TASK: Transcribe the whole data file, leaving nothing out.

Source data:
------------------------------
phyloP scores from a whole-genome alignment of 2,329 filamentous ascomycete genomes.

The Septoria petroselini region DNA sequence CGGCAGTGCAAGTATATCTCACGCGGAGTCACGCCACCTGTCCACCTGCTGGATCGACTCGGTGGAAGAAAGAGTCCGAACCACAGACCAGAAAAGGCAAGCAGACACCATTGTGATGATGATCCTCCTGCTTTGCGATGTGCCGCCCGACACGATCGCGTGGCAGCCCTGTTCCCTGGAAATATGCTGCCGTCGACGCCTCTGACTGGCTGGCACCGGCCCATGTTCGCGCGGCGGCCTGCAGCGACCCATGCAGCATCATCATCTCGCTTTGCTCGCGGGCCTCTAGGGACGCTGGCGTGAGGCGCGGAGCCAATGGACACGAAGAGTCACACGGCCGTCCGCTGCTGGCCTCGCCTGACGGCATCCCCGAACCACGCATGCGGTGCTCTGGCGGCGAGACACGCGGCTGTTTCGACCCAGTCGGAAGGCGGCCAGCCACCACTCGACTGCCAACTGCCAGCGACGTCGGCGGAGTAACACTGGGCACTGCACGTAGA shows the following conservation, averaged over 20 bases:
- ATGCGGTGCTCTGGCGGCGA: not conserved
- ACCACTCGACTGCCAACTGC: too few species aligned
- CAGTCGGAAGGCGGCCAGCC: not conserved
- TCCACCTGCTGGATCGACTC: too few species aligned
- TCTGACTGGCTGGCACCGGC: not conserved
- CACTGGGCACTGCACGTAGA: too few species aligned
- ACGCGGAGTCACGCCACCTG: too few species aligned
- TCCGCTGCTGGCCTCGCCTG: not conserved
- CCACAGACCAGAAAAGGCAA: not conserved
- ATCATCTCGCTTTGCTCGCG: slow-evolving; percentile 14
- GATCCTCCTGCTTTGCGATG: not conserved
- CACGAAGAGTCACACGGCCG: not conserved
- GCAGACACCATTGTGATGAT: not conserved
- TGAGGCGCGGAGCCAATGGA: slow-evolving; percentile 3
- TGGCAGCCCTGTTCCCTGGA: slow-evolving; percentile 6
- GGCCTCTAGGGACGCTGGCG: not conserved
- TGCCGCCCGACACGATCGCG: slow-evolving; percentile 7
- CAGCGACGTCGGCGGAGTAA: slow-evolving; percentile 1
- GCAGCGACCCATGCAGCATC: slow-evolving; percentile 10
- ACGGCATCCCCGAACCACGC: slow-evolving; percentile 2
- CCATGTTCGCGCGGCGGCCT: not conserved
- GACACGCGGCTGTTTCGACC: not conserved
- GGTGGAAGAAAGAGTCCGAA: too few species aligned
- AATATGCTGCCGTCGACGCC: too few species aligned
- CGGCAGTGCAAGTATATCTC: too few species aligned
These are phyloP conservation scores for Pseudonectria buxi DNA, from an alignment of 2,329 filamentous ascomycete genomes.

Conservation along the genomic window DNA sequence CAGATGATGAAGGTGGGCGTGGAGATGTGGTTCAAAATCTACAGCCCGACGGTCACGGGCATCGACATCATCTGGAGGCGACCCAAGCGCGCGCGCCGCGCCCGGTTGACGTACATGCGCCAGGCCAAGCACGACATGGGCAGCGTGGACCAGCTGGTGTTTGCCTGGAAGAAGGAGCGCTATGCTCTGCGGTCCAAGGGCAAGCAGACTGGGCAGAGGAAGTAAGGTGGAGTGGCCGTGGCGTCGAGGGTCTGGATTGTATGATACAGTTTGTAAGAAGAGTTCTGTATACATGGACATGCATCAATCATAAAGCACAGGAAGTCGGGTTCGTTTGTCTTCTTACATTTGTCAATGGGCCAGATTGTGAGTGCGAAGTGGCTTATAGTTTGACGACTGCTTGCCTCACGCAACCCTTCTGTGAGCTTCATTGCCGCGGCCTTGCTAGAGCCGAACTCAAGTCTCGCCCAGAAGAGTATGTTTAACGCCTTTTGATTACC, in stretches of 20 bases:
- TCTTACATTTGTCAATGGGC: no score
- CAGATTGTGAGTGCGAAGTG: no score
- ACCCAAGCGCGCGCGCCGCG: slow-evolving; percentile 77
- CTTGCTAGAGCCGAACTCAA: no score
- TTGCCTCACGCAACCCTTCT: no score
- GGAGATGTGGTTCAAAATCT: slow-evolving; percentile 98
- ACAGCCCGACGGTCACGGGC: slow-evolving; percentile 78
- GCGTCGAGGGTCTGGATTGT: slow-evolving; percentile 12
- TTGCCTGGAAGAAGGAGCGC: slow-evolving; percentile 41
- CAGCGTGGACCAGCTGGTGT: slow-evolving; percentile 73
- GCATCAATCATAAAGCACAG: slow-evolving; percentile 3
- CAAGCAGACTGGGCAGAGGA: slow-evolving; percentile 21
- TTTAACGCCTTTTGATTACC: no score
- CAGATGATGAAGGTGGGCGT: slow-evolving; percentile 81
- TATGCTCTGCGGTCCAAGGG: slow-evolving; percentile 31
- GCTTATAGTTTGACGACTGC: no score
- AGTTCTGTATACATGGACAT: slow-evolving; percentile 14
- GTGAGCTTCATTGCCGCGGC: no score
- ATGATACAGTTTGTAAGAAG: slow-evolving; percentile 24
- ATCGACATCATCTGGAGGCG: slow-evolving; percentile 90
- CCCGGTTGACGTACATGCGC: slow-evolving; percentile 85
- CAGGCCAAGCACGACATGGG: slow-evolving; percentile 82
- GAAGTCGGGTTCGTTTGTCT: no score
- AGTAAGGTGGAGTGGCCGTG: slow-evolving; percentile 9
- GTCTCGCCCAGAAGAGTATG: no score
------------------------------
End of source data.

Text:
phyloP scores from a whole-genome alignment of 2,329 filamentous ascomycete genomes.

The Septoria petroselini region DNA sequence CGGCAGTGCAAGTATATCTCACGCGGAGTCACGCCACCTGTCCACCTGCTGGATCGACTCGGTGGAAGAAAGAGTCCGAACCACAGACCAGAAAAGGCAAGCAGACACCATTGTGATGATGATCCTCCTGCTTTGCGATGTGCCGCCCGACACGATCGCGTGGCAGCCCTGTTCCCTGGAAATATGCTGCCGTCGACGCCTCTGACTGGCTGGCACCGGCCCATGTTCGCGCGGCGGCCTGCAGCGACCCATGCAGCATCATCATCTCGCTTTGCTCGCGGGCCTCTAGGGACGCTGGCGTGAGGCGCGGAGCCAATGGACACGAAGAGTCACACGGCCGTCCGCTGCTGGCCTCGCCTGACGGCATCCCCGAACCACGCATGCGGTGCTCTGGCGGCGAGACACGCGGCTGTTTCGACCCAGTCGGAAGGCGGCCAGCCACCACTCGACTGCCAACTGCCAGCGACGTCGGCGGAGTAACACTGGGCACTGCACGTAGA shows the following conservation, averaged over 20 bases:
- ATGCGGTGCTCTGGCGGCGA: not conserved
- ACCACTCGACTGCCAACTGC: too few species aligned
- CAGTCGGAAGGCGGCCAGCC: not conserved
- TCCACCTGCTGGATCGACTC: too few species aligned
- TCTGACTGGCTGGCACCGGC: not conserved
- CACTGGGCACTGCACGTAGA: too few species aligned
- ACGCGGAGTCACGCCACCTG: too few species aligned
- TCCGCTGCTGGCCTCGCCTG: not conserved
- CCACAGACCAGAAAAGGCAA: not conserved
- ATCATCTCGCTTTGCTCGCG: slow-evolving; percentile 14
- GATCCTCCTGCTTTGCGATG: not conserved
- CACGAAGAGTCACACGGCCG: not conserved
- GCAGACACCATTGTGATGAT: not conserved
- TGAGGCGCGGAGCCAATGGA: slow-evolving; percentile 3
- TGGCAGCCCTGTTCCCTGGA: slow-evolving; percentile 6
- GGCCTCTAGGGACGCTGGCG: not conserved
- TGCCGCCCGACACGATCGCG: slow-evolving; percentile 7
- CAGCGACGTCGGCGGAGTAA: slow-evolving; percentile 1
- GCAGCGACCCATGCAGCATC: slow-evolving; percentile 10
- ACGGCATCCCCGAACCACGC: slow-evolving; percentile 2
- CCATGTTCGCGCGGCGGCCT: not conserved
- GACACGCGGCTGTTTCGACC: not conserved
- GGTGGAAGAAAGAGTCCGAA: too few species aligned
- AATATGCTGCCGTCGACGCC: too few species aligned
- CGGCAGTGCAAGTATATCTC: too few species aligned
These are phyloP conservation scores for Pseudonectria buxi DNA, from an alignment of 2,329 filamentous ascomycete genomes.

Conservation along the genomic window DNA sequence CAGATGATGAAGGTGGGCGTGGAGATGTGGTTCAAAATCTACAGCCCGACGGTCACGGGCATCGACATCATCTGGAGGCGACCCAAGCGCGCGCGCCGCGCCCGGTTGACGTACATGCGCCAGGCCAAGCACGACATGGGCAGCGTGGACCAGCTGGTGTTTGCCTGGAAGAAGGAGCGCTATGCTCTGCGGTCCAAGGGCAAGCAGACTGGGCAGAGGAAGTAAGGTGGAGTGGCCGTGGCGTCGAGGGTCTGGATTGTATGATACAGTTTGTAAGAAGAGTTCTGTATACATGGACATGCATCAATCATAAAGCACAGGAAGTCGGGTTCGTTTGTCTTCTTACATTTGTCAATGGGCCAGATTGTGAGTGCGAAGTGGCTTATAGTTTGACGACTGCTTGCCTCACGCAACCCTTCTGTGAGCTTCATTGCCGCGGCCTTGCTAGAGCCGAACTCAAGTCTCGCCCAGAAGAGTATGTTTAACGCCTTTTGATTACC, in stretches of 20 bases:
- TCTTACATTTGTCAATGGGC: no score
- CAGATTGTGAGTGCGAAGTG: no score
- ACCCAAGCGCGCGCGCCGCG: slow-evolving; percentile 77
- CTTGCTAGAGCCGAACTCAA: no score
- TTGCCTCACGCAACCCTTCT: no score
- GGAGATGTGGTTCAAAATCT: slow-evolving; percentile 98
- ACAGCCCGACGGTCACGGGC: slow-evolving; percentile 78
- GCGTCGAGGGTCTGGATTGT: slow-evolving; percentile 12
- TTGCCTGGAAGAAGGAGCGC: slow-evolving; percentile 41
- CAGCGTGGACCAGCTGGTGT: slow-evolving; percentile 73
- GCATCAATCATAAAGCACAG: slow-evolving; percentile 3
- CAAGCAGACTGGGCAGAGGA: slow-evolving; percentile 21
- TTTAACGCCTTTTGATTACC: no score
- CAGATGATGAAGGTGGGCGT: slow-evolving; percentile 81
- TATGCTCTGCGGTCCAAGGG: slow-evolving; percentile 31
- GCTTATAGTTTGACGACTGC: no score
- AGTTCTGTATACATGGACAT: slow-evolving; percentile 14
- GTGAGCTTCATTGCCGCGGC: no score
- ATGATACAGTTTGTAAGAAG: slow-evolving; percentile 24
- ATCGACATCATCTGGAGGCG: slow-evolving; percentile 90
- CCCGGTTGACGTACATGCGC: slow-evolving; percentile 85
- CAGGCCAAGCACGACATGGG: slow-evolving; percentile 82
- GAAGTCGGGTTCGTTTGTCT: no score
- AGTAAGGTGGAGTGGCCGTG: slow-evolving; percentile 9
- GTCTCGCCCAGAAGAGTATG: no score